Is this viral flaxseed mask really 'at home botox'? A dermatologist has officially weighed in
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Is this viral flaxseed mask really 'at home botox'? A dermatologist has officially weighed in

It's giving vanished pores!

One TikToker reckons she's cracked the code for a homemade Botox alternative using two basic pantry ingredients, but it’s got dermatologists raising an eyebrow.

TikToker Victoria Benitez (@victoria__benitez) shared her holy grail face mask recipe using just flaxseeds and water to create a jelly concoction she swears is "botox that you make at home."

While she admits to not measuring her quantities, it seems the magic ratio is 1 part flaxseeds to 2 or 3 parts water - whatever suits your fancy.

“You definitely need more water than flax seeds,” Victoria says.

In a small pot, bring the mixture to a boil, before reducing the heat and simmering until a jelly-like consistency starts to form. Let it cool, and that thick boy should be looking like “goopy goop” - her words, not mine!

Victoria also claims the mask has helped make her hair “angel soft”.

Since posting her video, #flaxseedgel has gained 163.1M views on the app, with loads of the videos crediting Victoria’s OG recommendation.

But, while it’s popping off online, one dermatologist is wary of the ‘botox’ label that is now attached to the trend. 

Though, I’m 99.9% sure it’s only because of the tightening effect the mask has while drying on the skin - I tried it last night, and let me tell you, that ish is STIFF!

According to Health Post NZ, “When consumed, flaxseed is valued for its balancing effect on skin health. Research has shown that it helps to hold moisture within skin layers as well as balancing skin irritation.”

Despite the hype around flaxseed's benefit for health and skin, Board-certified dermatologist at Marmur Medical Dr. Teresa Song isn’t jumping on the bandwagon.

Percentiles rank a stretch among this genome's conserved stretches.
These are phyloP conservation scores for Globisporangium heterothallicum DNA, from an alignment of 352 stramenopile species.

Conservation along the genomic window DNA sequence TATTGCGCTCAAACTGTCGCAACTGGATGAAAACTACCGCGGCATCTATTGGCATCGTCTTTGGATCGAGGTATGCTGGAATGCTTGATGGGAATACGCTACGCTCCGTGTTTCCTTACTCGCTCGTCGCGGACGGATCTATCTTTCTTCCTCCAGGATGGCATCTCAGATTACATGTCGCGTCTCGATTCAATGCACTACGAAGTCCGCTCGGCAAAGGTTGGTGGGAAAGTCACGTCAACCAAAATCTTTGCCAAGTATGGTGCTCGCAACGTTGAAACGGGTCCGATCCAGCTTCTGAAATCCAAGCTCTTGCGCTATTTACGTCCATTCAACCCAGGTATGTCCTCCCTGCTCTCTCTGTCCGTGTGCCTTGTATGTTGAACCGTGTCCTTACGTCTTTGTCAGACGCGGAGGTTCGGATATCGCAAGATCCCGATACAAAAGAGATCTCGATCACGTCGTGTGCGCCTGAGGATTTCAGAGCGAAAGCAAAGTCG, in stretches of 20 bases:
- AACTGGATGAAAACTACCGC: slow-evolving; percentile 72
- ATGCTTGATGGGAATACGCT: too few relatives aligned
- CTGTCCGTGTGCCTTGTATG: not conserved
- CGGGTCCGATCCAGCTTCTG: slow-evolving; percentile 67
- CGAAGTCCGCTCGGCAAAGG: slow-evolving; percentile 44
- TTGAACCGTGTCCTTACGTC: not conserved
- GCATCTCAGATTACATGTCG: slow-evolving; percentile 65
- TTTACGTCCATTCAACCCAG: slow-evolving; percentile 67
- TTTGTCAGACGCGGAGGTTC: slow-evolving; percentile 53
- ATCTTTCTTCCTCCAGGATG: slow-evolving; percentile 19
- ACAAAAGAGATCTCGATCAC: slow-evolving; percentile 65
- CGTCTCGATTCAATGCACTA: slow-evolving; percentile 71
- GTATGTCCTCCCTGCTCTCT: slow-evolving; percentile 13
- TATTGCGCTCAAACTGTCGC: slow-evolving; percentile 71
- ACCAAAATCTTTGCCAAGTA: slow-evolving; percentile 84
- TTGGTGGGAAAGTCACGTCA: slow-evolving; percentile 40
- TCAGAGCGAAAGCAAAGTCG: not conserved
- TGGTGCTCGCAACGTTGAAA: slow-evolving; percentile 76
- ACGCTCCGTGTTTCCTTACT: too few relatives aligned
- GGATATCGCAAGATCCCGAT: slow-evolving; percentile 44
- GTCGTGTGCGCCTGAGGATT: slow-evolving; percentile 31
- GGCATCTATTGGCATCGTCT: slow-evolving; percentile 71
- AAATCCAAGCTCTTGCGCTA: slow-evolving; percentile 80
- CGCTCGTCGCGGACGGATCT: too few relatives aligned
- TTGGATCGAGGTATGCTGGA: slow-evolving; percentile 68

According to Song, the scientific jury is still out on whether flaxseed can truly work wonders when applied to the skin.

“Although the benefits of oral flaxseed have been studied with potential anti-inflammatory properties, topical usage of flaxseed currently does not have substantial supporting scientific evidence,” she told In The Know.

She added: “It is also important to note that flaxseed oils are actually very sensitive to heat and are produced by a process called cold pressing. Therefore, it is questionable if the nutrients are preserved in the mask after it has been boiled in hot water for 10 minutes.”

While still not keen on recommending the trend until further studies are done, Song says: “If you do choose to apply this DIY mask, I recommend spot testing to ensure you are not allergic to or irritated by the ingredient, as flaxseed may vary by brand, and to wash off the mask after 15 minutes to avoid potential irritations from prolonged exposure.”

Benitez’s original video, currently has more than 4.8 million views, 566,300 likes and 247,600 saves.